Let’s look at some historical examples: The Holocaust was permissible and justified within Nazi-run Germany. The enslavement of Africans was accepted by some in America. Were these things okay since they happened within cultures that approved of them? The answer should be obvious. Like Disney’s warning label states, they “were wrong then and are wrong now.” The Holocaust and slavery are great evils, even if the societies (by and large) which committed them believed otherwise.

Claiming that “stereotypes were wrong then and are wrong now” violates cultural relativism by casting judgment on another culture, America’s own past culture. Certainly, one who believes in tolerance and inclusion would disapprove of an individual or culture which is sexist or racist. Such moral objections would be casting judgment on others, which is inappropriate, given cultural relativism. Our modern culture dogmatically believes that tolerance, diversity, and inclusion are values that everyone should affirm, and that to deny such things is a great moral evil.

It’s ironic that some of Disney’s films advance a form of relativism, while Disney’s content warning label explicitly rejects it. This shows that although relativism may seem attractive on a surface level, it is not viable as a real moral system.

Objective Morality
If there are some actions that are truly wrong across all times and cultures, then relativism must be rejected. We must accept what is known as objective morality, the belief that certain things are right or wrong regardless of time, location, or individual and societal beliefs. The Holocaust was wrong, even though the Nazis believed it was okay. Colonial slave trade was abhorrent, even though it was legal and accepted within a number of societies.

This raises a critical question: How can there be moral values that are binding on all people and across all time if societies are constantly changing? If this is the case, then morality cannot be dependent upon us at all. Morality must transcend humanity. Just as human laws require human lawgivers, then a transcendent moral law would require a transcendent moral Lawgiver: God. Christians believe that God’s laws are available not just to believers, but are stamped on every human heart (Rom. 2:14-15), which is why even non-Christians can recognize harmful beliefs and behaviors.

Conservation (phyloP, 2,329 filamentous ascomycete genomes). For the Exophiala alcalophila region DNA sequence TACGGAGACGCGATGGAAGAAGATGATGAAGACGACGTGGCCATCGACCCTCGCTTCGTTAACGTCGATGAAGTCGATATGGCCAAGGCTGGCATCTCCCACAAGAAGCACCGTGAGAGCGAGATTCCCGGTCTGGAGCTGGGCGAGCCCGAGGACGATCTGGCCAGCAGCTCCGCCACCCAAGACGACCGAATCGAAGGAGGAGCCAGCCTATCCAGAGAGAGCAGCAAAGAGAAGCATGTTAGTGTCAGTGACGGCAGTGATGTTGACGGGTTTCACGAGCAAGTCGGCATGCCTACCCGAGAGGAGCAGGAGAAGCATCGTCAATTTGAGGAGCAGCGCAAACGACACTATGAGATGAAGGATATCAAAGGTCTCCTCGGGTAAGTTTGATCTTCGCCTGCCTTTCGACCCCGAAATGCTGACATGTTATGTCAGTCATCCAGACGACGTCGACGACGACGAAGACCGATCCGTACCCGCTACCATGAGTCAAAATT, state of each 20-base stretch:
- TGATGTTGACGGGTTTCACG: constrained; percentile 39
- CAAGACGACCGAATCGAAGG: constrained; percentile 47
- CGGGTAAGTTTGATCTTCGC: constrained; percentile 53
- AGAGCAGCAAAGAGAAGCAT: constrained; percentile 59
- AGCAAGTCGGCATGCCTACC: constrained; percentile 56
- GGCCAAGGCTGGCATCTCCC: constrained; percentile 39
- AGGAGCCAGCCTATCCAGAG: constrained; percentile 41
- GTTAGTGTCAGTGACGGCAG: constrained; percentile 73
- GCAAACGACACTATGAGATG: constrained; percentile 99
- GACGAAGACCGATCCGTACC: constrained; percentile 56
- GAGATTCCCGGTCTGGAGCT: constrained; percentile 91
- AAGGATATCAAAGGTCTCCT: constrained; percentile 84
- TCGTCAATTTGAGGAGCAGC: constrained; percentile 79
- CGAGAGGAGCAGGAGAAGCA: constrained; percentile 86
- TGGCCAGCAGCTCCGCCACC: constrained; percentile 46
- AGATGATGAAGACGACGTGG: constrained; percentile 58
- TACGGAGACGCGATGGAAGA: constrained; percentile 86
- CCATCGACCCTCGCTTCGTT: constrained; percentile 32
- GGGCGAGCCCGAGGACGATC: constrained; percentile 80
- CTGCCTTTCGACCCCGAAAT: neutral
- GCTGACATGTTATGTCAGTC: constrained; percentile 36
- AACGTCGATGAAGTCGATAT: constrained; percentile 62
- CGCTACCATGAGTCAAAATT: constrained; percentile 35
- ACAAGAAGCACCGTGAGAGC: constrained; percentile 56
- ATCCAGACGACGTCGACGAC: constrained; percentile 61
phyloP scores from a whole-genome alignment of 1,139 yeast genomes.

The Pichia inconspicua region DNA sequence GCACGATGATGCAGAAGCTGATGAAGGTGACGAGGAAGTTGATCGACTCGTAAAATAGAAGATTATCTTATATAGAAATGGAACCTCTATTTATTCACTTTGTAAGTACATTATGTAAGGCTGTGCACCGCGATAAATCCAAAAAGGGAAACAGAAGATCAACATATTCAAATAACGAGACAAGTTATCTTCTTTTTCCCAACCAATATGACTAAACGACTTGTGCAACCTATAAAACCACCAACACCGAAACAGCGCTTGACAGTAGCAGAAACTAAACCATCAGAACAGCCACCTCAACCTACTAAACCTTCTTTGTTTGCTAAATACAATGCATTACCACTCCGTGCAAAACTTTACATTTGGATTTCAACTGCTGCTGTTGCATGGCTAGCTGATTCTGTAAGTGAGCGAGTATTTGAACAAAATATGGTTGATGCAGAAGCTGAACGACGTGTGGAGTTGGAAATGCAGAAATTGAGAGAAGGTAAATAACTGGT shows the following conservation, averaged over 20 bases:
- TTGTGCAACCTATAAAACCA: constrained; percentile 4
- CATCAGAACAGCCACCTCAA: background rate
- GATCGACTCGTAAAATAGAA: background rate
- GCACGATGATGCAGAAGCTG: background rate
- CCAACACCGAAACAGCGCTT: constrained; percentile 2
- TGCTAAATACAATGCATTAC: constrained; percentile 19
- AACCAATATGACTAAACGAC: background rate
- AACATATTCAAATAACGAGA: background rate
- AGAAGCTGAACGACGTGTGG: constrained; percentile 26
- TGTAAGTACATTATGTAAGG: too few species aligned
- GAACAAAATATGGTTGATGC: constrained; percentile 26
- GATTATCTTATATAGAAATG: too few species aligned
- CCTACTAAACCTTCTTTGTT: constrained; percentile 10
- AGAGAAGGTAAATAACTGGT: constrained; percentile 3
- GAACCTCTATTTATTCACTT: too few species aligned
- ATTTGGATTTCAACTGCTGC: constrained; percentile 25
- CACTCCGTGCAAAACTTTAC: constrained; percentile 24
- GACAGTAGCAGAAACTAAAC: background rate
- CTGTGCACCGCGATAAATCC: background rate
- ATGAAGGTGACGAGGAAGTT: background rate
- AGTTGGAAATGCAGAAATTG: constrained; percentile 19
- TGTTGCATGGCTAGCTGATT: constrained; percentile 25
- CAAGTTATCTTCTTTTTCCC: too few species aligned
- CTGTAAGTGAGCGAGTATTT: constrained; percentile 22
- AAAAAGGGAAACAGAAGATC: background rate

Furthermore, if the Christian God exists, then he determines right and wrong, not the culture. Certainly, the Bible teaches us that racism, sexism, bigotry, and the like are immoral, since they reject the intrinsic value and worth of some people. The Bible is also our authority on sex, marriage, human identity, justice, and every other social issue. The culture may get some values right and some values wrong, but God’s Word is the final arbiter on moral truth.

Disney has added warning labels to old films because it recognizes that movies are a powerful means of influencing society. That is why Reflect exists, to show the worldview messages that are latent within everything we read, watch, and hear, and how these messages affect us. Disney’s acknowledgment of negative cultural depictions also defends the nature of morality itself. Certain beliefs and behaviors are always wrong, no matter what the current culture may believe (and in spite of the moral relativism that some of Disney’s own films promote). Yet, far beyond showing the great influence of various media, Disney has inadvertently offered a powerful argument for objective morality and that the current culture does not dictate moral truth.

Timothy Fox

Timothy Fox has a passion to equip the church to engage the culture. He is a part-time math teacher, full-time husband and father. He has an M.A. in Christian Apologetics from Biola University as well as an M.A. in Adolescent Education of Mathematics and a B.S. in Computer Science, both from Stony Brook University. Tim lives on Long Island, NY with his wife and children. He also blogs at